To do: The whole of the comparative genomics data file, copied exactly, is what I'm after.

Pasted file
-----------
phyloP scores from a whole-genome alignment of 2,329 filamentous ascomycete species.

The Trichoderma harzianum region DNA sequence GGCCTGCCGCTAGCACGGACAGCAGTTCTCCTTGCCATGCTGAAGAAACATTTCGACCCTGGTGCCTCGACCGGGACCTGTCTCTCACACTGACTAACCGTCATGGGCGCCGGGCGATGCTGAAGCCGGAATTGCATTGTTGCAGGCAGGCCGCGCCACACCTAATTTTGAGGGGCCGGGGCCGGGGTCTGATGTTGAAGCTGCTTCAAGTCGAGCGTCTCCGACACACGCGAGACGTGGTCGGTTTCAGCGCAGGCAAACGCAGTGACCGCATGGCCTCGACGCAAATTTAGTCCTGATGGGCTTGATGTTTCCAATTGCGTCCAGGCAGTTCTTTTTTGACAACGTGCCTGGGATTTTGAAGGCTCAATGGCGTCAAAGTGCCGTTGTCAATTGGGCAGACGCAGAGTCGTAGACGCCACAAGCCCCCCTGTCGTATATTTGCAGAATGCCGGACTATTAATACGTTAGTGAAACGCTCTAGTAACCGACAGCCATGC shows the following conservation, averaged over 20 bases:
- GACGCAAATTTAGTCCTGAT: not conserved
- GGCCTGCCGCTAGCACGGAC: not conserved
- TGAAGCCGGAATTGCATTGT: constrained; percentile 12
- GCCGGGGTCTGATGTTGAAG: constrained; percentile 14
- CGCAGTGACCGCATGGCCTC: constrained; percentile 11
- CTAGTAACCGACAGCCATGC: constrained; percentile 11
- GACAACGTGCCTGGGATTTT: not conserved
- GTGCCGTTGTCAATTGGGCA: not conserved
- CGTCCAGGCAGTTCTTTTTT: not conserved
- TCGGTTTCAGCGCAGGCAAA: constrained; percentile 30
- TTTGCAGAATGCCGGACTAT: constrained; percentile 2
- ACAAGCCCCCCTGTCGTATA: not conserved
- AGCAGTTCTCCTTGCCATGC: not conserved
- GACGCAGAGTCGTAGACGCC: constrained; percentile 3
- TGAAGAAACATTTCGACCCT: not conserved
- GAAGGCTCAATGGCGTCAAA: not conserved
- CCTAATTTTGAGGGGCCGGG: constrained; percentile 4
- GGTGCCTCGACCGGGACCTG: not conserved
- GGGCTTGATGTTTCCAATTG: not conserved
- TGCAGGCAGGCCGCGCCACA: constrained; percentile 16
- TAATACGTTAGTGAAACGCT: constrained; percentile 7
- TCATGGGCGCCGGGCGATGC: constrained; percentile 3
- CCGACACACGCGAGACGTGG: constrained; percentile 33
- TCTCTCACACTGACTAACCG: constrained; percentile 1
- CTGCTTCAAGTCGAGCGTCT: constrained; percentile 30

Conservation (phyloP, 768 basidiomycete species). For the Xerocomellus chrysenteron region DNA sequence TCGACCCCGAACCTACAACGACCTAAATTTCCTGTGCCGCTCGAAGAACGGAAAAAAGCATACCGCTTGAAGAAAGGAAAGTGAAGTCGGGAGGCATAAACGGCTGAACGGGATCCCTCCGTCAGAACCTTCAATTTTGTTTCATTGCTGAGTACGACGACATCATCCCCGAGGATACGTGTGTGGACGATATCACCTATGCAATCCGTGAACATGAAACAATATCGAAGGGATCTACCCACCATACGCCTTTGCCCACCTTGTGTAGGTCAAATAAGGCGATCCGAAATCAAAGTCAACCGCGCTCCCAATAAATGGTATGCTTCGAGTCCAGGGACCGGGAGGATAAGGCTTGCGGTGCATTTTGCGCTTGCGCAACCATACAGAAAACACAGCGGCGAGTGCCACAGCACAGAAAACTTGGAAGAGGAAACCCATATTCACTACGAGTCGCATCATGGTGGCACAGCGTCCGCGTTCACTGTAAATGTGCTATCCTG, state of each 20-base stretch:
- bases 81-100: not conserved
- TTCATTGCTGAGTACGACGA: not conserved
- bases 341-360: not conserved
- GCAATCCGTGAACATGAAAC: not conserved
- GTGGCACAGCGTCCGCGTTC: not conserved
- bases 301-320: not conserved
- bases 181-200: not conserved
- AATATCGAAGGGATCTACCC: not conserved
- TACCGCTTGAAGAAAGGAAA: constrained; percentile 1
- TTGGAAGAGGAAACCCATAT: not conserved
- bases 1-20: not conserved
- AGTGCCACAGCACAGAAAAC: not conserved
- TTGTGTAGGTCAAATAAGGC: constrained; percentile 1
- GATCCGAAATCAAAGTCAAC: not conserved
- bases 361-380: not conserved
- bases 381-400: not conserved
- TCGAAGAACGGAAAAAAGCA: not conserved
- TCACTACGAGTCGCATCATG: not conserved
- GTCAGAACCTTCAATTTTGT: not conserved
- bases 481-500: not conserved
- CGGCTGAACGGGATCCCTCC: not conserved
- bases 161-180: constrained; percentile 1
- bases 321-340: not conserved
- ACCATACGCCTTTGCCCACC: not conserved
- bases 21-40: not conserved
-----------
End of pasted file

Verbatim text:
phyloP scores from a whole-genome alignment of 2,329 filamentous ascomycete species.

The Trichoderma harzianum region DNA sequence GGCCTGCCGCTAGCACGGACAGCAGTTCTCCTTGCCATGCTGAAGAAACATTTCGACCCTGGTGCCTCGACCGGGACCTGTCTCTCACACTGACTAACCGTCATGGGCGCCGGGCGATGCTGAAGCCGGAATTGCATTGTTGCAGGCAGGCCGCGCCACACCTAATTTTGAGGGGCCGGGGCCGGGGTCTGATGTTGAAGCTGCTTCAAGTCGAGCGTCTCCGACACACGCGAGACGTGGTCGGTTTCAGCGCAGGCAAACGCAGTGACCGCATGGCCTCGACGCAAATTTAGTCCTGATGGGCTTGATGTTTCCAATTGCGTCCAGGCAGTTCTTTTTTGACAACGTGCCTGGGATTTTGAAGGCTCAATGGCGTCAAAGTGCCGTTGTCAATTGGGCAGACGCAGAGTCGTAGACGCCACAAGCCCCCCTGTCGTATATTTGCAGAATGCCGGACTATTAATACGTTAGTGAAACGCTCTAGTAACCGACAGCCATGC shows the following conservation, averaged over 20 bases:
- GACGCAAATTTAGTCCTGAT: not conserved
- GGCCTGCCGCTAGCACGGAC: not conserved
- TGAAGCCGGAATTGCATTGT: constrained; percentile 12
- GCCGGGGTCTGATGTTGAAG: constrained; percentile 14
- CGCAGTGACCGCATGGCCTC: constrained; percentile 11
- CTAGTAACCGACAGCCATGC: constrained; percentile 11
- GACAACGTGCCTGGGATTTT: not conserved
- GTGCCGTTGTCAATTGGGCA: not conserved
- CGTCCAGGCAGTTCTTTTTT: not conserved
- TCGGTTTCAGCGCAGGCAAA: constrained; percentile 30
- TTTGCAGAATGCCGGACTAT: constrained; percentile 2
- ACAAGCCCCCCTGTCGTATA: not conserved
- AGCAGTTCTCCTTGCCATGC: not conserved
- GACGCAGAGTCGTAGACGCC: constrained; percentile 3
- TGAAGAAACATTTCGACCCT: not conserved
- GAAGGCTCAATGGCGTCAAA: not conserved
- CCTAATTTTGAGGGGCCGGG: constrained; percentile 4
- GGTGCCTCGACCGGGACCTG: not conserved
- GGGCTTGATGTTTCCAATTG: not conserved
- TGCAGGCAGGCCGCGCCACA: constrained; percentile 16
- TAATACGTTAGTGAAACGCT: constrained; percentile 7
- TCATGGGCGCCGGGCGATGC: constrained; percentile 3
- CCGACACACGCGAGACGTGG: constrained; percentile 33
- TCTCTCACACTGACTAACCG: constrained; percentile 1
- CTGCTTCAAGTCGAGCGTCT: constrained; percentile 30

Conservation (phyloP, 768 basidiomycete species). For the Xerocomellus chrysenteron region DNA sequence TCGACCCCGAACCTACAACGACCTAAATTTCCTGTGCCGCTCGAAGAACGGAAAAAAGCATACCGCTTGAAGAAAGGAAAGTGAAGTCGGGAGGCATAAACGGCTGAACGGGATCCCTCCGTCAGAACCTTCAATTTTGTTTCATTGCTGAGTACGACGACATCATCCCCGAGGATACGTGTGTGGACGATATCACCTATGCAATCCGTGAACATGAAACAATATCGAAGGGATCTACCCACCATACGCCTTTGCCCACCTTGTGTAGGTCAAATAAGGCGATCCGAAATCAAAGTCAACCGCGCTCCCAATAAATGGTATGCTTCGAGTCCAGGGACCGGGAGGATAAGGCTTGCGGTGCATTTTGCGCTTGCGCAACCATACAGAAAACACAGCGGCGAGTGCCACAGCACAGAAAACTTGGAAGAGGAAACCCATATTCACTACGAGTCGCATCATGGTGGCACAGCGTCCGCGTTCACTGTAAATGTGCTATCCTG, state of each 20-base stretch:
- bases 81-100: not conserved
- TTCATTGCTGAGTACGACGA: not conserved
- bases 341-360: not conserved
- GCAATCCGTGAACATGAAAC: not conserved
- GTGGCACAGCGTCCGCGTTC: not conserved
- bases 301-320: not conserved
- bases 181-200: not conserved
- AATATCGAAGGGATCTACCC: not conserved
- TACCGCTTGAAGAAAGGAAA: constrained; percentile 1
- TTGGAAGAGGAAACCCATAT: not conserved
- bases 1-20: not conserved
- AGTGCCACAGCACAGAAAAC: not conserved
- TTGTGTAGGTCAAATAAGGC: constrained; percentile 1
- GATCCGAAATCAAAGTCAAC: not conserved
- bases 361-380: not conserved
- bases 381-400: not conserved
- TCGAAGAACGGAAAAAAGCA: not conserved
- TCACTACGAGTCGCATCATG: not conserved
- GTCAGAACCTTCAATTTTGT: not conserved
- bases 481-500: not conserved
- CGGCTGAACGGGATCCCTCC: not conserved
- bases 161-180: constrained; percentile 1
- bases 321-340: not conserved
- ACCATACGCCTTTGCCCACC: not conserved
- bases 21-40: not conserved